Monday, October 31, 2016

Ramesh Babu - Kerala will turn into dogs’ own country, says anti-stray campaigner

He says the powerful anti-rabies vaccine lobby is behind the chorus against the culling of violent strays...“Recently a senior IAS official wrote an article saying in India rabies vaccine business is worth Rs 7,000 crore...Kerala is their biggest market. They want strays to multiply so that their business will thrive.” 

Indias 20,847 deaths are over one-third of the world’s total - the highest incidence of rabies globally -  BBC

For almost two decades Jose Maveli, a Kochi-based activist, has been rescuing abandoned children and helping them piece together their lost childhood but lately he has been in the news for the wrong reasons. The 66-year-old activist has floated a statewide movement to eradicate stray dogs and is facing eight cases under the prevention of cruelty to animals act. He was arrested and released on personal bail in seven of these cases.

After the death of a 90-year-old man, who was mauled badly by a pack of violent canines in Varkala in south Kerala last week, he visited the area and that triggered a mass killing of 40 street dogs. When the police rushed to arrest him angry locals foiled it. But the mounting cases have failed to deter Maveli, whose Jana Seva Sisu Bhawan is home to 250 destitute children. Aggrieved people are calling him regularly to seek his advice. Last month, an alumni association in Kottayam district’s Pala even gifted him an air gun “in recognition of his meritorious service.”

“We killed many cattle when foot and mouth disease broke out and two years ago in Kuttanad (central Kerala) and lakhs of ducks were culled in the wake of bird flu threat. No cases were registered against anyone then. Why are not dogs killed when they pose a grave danger to people?” he asked indignantly.

While animal lovers call him a ‘demon Maveli’ - Maveli was an asura king - he said a true philanthropist was one who loves human beings and animals equally. “Animal-lovers call me a mass killer. It is not true, I have never killed a dog. I love my pets and reared dogs till recently. What can we do when monstrous strays attack small children and elderly people?” he said adding dog menace was not a recent phenomenon and he has been warning about this quite some time.

According to a survey conducted by the state animal husbandry department, there are around 9.23 lakh domestic dogs and 2.70 lakh strays in the state. Government figures say four people were killed in the last four months in stray dog attacks and 701 people, including 175 children, were injured across the state. This year, 53,000 people were treated for dog bites in government medical college hospitals alone.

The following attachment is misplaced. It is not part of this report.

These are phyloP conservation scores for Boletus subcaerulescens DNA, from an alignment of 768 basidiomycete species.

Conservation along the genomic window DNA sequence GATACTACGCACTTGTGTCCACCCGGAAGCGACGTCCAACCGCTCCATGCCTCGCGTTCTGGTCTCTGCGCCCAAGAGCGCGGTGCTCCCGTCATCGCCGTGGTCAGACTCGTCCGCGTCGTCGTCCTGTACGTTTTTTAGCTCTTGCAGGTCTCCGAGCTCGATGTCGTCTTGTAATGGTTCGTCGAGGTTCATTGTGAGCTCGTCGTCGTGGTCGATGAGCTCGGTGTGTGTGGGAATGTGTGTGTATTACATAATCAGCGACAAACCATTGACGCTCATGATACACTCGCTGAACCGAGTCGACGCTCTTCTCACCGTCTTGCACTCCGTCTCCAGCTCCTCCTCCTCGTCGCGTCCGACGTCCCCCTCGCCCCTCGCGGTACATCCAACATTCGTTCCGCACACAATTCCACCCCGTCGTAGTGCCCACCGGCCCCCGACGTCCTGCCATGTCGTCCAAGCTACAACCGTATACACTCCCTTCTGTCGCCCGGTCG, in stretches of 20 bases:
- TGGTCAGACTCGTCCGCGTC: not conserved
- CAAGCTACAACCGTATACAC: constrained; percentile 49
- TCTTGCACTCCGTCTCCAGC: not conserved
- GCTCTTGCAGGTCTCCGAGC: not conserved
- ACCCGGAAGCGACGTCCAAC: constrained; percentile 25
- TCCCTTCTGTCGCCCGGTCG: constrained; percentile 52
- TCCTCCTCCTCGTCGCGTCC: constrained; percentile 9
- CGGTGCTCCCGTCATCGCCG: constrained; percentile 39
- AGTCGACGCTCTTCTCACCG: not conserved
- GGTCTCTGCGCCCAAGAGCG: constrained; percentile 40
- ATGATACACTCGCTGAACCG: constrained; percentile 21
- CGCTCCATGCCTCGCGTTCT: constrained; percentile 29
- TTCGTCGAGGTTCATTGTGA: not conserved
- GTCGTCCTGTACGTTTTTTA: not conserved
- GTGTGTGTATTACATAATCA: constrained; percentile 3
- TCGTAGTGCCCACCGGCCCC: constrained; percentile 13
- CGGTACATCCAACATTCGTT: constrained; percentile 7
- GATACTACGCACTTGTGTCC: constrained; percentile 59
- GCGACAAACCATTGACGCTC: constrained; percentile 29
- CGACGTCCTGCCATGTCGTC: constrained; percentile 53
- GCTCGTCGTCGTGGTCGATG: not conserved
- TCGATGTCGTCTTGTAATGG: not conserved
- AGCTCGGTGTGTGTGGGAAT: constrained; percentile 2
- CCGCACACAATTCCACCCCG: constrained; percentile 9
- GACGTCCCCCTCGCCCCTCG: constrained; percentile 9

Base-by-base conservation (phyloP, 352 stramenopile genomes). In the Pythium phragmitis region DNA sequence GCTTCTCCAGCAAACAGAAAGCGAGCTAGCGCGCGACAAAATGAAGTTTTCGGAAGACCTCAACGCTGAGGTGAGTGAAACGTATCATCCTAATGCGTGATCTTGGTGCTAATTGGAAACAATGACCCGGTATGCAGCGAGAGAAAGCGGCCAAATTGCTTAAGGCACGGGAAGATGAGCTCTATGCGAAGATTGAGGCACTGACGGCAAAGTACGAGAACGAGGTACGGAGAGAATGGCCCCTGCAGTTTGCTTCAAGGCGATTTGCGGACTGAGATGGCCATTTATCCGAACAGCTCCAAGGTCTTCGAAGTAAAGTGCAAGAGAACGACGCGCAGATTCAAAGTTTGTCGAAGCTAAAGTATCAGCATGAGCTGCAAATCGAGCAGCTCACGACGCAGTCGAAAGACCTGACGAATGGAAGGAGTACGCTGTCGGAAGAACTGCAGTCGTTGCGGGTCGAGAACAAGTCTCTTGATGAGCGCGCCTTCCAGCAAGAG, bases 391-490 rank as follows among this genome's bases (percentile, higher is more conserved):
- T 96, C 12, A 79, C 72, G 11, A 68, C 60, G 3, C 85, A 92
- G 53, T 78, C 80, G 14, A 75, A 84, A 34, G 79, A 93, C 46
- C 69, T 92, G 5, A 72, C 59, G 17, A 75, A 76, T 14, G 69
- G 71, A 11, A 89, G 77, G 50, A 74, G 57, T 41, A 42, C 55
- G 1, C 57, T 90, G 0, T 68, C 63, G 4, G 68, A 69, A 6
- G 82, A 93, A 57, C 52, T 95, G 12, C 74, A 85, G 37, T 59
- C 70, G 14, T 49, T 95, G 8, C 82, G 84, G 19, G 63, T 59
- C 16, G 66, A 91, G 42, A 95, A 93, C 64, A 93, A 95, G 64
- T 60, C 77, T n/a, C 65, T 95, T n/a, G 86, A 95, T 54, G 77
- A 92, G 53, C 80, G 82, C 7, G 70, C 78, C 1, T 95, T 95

According to the police, his movement is encouraging people to take the law into their hands but Maveli says the action is spontaneous and he has nothing to do with it. He said last year’s attack on a three-year-old in Kothamangalam really forced him to sit up and think. “Hailing from a poor family, his face was totally disfigured in stray attack and he underwent a couple of surgeries. Authorities and animal-lovers never came for his help. Had he been from an affluent family it would have been a big news,” he said. “Since most of the local bodies don’t have any system to control multiplying canine population, poor people are at the receiving end. Ten persons died this year and 35,000 bite cases reported in last four months alone,” he lamented.

Animal lovers blame poor waste disposal methods of the state for the proliferation of strays. There are only about 1,500 veterinarian surgeons, but the state needs at least double that number to effectively carry out its sterilisation programme. Since a majority of the local bodies don’t have the infrastructure for animal birth control, quick, but ineffective, measures are relied upon. Most are yet to switch over from traditional sterilisation methods to the modern keyhole surgery, a standard procedure followed globally. Veterinary doctors say if keyhole surgery is performed, a dog can leave the hospital in two days; other methods require at least four days of recovery, burdening an already inadequate infrastructure. As a consequence, culling strays has become commonplace.

He said the powerful anti-rabies vaccine lobby is behind the chorus against the culling of violent strays in the state. “Recently a senior IAS official wrote an article saying in India rabies vaccine business is worth Rs 7,000 crore. True, Kerala is their biggest market. They want strays to multiply so that their business will thrive,” he said, alleging the vaccine lobby was funding some of these groups that want to protect even the violent dogs.

He said besides bites, strays were responsible for at least 30% of accidents involving two-wheelers in the state. Millionaire businessman Kochouseph Chittilappilly, who triggered an organ donation drive in the state after he donated one of his kidneys to a poor patient, has pledged support to Maveli. Chittilappily, the chairperson of V-Guard Industries Ltd, staged a series of protests including a three-day fast to highlight the issue to the authorities.

Last week, Animal Welfare Board of India board member Anjali Sharma criticised both for instilling a fear psychosis among people. “If the situation continued like this, God’s Own Country will turn into dog’s own country in no time. I will continue my work till authorities take drastic steps to save poor children and elderly,” he said adding 70% of bite victims belong to poor families.